Tuesday, September 14, 2010

John D. Batten - V

Artists, your challenge, to draw a moment involving an invisible protagonist.  Here's Batten's take:

The title of the image is "Jack With His Invisible Coat."


  1. Are all of his works now considered public domain?

  2. As I understand it, yes. Anything before 1923 should be free and clear. He died in 1932, but even if he drew something on his death bed it should be free now.

    [Once you start thinking about artists creating in the late sixties and seventies, though, forget about it. And basically anything being created in our lifetime will never be in the public domain in our lifetime, unless the artist puts it there explicitly.]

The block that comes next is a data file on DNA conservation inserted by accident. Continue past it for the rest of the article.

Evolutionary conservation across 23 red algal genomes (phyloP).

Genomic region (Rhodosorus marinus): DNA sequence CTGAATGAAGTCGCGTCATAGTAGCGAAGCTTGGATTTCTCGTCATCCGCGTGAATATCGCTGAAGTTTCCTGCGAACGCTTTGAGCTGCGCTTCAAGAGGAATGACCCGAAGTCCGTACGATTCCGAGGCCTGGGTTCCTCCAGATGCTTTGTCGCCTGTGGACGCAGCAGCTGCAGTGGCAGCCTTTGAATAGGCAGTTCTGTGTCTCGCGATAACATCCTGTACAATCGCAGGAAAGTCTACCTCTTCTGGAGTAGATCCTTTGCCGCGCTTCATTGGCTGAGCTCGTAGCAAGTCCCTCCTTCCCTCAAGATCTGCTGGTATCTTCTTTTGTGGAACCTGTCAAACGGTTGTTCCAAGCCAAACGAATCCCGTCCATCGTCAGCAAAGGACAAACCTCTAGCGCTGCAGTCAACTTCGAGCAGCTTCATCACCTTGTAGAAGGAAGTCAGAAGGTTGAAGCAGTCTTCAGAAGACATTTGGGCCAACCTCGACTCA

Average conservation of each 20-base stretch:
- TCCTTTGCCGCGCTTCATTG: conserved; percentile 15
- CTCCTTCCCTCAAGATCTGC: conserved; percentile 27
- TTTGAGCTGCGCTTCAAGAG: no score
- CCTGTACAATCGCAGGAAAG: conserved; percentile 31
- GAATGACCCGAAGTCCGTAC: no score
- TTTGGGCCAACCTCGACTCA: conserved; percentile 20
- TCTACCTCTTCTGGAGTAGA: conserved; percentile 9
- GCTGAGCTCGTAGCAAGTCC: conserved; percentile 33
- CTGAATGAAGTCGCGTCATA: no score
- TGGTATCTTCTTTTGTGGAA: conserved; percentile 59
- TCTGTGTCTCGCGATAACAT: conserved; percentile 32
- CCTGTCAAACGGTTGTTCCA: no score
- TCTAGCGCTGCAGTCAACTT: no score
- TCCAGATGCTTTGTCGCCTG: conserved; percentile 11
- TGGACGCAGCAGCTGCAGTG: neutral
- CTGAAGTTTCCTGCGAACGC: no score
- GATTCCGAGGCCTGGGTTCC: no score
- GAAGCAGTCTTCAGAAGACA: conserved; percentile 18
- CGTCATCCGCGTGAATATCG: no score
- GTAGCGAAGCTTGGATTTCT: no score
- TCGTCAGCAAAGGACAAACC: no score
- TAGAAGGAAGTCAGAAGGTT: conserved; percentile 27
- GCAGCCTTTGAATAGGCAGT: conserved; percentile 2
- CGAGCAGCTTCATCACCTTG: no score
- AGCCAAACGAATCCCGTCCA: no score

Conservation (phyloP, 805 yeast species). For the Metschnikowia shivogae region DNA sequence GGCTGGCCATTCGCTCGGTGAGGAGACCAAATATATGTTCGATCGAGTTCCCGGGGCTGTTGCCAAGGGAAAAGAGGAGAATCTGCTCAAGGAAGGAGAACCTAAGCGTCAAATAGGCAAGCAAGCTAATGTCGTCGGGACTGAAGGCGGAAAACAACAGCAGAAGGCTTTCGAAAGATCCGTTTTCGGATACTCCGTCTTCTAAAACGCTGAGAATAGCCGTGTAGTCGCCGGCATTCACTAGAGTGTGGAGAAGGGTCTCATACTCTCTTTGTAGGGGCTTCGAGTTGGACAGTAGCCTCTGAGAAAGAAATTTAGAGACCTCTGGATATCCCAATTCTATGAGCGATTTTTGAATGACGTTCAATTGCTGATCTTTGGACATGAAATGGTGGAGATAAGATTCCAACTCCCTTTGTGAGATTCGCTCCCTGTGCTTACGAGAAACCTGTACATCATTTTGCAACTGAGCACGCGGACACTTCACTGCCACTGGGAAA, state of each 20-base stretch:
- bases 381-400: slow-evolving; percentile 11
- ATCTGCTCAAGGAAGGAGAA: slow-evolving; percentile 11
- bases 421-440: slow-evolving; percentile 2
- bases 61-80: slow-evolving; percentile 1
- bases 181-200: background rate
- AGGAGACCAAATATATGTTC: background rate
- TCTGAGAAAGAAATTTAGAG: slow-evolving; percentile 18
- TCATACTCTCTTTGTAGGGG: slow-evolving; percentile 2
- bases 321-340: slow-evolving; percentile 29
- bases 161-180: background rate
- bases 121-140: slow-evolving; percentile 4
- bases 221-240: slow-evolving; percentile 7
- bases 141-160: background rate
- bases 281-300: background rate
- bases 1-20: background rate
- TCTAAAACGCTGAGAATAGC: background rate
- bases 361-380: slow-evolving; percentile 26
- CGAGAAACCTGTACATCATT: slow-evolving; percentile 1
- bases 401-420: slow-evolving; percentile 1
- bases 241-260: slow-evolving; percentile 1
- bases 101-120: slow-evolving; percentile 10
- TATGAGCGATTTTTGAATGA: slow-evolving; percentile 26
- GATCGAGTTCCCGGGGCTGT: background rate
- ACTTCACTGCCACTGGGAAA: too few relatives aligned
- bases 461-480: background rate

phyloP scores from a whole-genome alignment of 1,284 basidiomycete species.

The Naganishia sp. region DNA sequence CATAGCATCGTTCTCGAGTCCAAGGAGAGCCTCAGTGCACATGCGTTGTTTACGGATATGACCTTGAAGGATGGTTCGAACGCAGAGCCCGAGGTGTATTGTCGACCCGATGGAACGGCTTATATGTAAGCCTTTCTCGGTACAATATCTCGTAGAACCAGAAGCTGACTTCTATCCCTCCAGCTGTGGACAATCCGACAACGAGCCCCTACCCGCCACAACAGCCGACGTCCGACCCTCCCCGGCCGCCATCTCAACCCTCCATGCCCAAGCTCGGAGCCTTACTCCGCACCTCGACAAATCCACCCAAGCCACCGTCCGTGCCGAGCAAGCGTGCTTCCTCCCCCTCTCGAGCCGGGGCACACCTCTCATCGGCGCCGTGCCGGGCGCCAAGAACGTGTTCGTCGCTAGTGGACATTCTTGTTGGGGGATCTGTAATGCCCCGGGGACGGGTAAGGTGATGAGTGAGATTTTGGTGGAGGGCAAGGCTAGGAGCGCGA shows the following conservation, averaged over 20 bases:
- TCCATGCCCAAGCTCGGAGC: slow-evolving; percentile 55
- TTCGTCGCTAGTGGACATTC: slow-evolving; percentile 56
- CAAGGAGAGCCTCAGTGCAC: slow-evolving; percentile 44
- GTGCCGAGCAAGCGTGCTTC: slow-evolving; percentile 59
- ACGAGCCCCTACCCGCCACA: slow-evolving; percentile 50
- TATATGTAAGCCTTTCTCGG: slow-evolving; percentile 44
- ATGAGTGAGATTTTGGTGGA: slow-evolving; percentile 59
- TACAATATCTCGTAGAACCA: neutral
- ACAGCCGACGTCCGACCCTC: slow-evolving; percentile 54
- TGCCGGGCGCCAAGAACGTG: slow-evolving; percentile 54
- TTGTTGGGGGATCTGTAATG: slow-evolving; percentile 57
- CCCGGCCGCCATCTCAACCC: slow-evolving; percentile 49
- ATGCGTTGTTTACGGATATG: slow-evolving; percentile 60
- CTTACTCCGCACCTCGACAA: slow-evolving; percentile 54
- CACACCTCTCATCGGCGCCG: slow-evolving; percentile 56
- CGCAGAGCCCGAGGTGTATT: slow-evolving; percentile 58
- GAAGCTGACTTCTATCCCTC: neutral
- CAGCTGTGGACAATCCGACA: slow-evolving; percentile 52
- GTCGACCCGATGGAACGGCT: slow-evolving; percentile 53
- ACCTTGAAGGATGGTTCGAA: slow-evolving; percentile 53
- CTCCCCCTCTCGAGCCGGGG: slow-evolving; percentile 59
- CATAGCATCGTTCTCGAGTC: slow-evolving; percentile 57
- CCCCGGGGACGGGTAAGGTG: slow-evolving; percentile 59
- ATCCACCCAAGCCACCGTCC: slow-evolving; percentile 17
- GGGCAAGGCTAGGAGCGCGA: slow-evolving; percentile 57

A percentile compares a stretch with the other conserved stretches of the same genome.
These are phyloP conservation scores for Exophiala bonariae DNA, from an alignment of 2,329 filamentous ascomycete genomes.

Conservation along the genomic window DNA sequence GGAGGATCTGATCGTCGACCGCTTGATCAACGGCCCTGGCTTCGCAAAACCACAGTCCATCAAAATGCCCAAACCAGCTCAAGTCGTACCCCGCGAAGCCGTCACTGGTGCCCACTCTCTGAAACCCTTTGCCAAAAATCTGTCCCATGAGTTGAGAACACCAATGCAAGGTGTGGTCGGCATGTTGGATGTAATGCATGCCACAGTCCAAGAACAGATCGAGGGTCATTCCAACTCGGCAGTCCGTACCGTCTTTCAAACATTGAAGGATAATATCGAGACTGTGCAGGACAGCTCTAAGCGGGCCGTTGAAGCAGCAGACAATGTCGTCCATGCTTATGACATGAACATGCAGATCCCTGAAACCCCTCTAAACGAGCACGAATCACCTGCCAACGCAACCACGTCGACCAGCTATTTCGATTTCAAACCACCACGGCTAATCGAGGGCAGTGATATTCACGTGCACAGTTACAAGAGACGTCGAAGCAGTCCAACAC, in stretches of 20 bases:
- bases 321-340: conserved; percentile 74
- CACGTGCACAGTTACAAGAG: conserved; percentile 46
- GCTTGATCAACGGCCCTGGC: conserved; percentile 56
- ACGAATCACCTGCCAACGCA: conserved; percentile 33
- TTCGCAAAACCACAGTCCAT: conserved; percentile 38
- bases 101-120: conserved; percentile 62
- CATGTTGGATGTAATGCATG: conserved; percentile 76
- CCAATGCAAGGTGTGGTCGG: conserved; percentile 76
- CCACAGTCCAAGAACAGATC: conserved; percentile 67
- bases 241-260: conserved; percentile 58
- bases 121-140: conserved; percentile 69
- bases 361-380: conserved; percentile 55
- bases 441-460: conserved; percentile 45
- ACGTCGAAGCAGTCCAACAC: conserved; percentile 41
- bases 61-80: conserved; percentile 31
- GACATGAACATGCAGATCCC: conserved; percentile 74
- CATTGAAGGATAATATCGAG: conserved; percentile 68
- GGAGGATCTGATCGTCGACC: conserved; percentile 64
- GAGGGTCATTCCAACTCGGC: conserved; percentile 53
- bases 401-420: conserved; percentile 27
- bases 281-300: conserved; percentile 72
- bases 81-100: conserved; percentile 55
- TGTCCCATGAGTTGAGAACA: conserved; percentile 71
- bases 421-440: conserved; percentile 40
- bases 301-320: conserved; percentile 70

But any of his images I post here are public domain according to the Internet Archive. And my cropping and editing them should not effect that at all. (I think some people do claim new copyrights for scanning and such, but I think that is pretty lazy and selfish).

  3. Not to mention petty and downright evil. Copyright is a hot button in relationship to the internet. As far as I know, it's a FREE SPEECH issue compared to an Economic issue. Corporations depend on Copyright since it gives them a monopoly over their creations. But watch out, we have the Internet!

    The Internet breaks copyright completely since you can copy *anything* perfectly.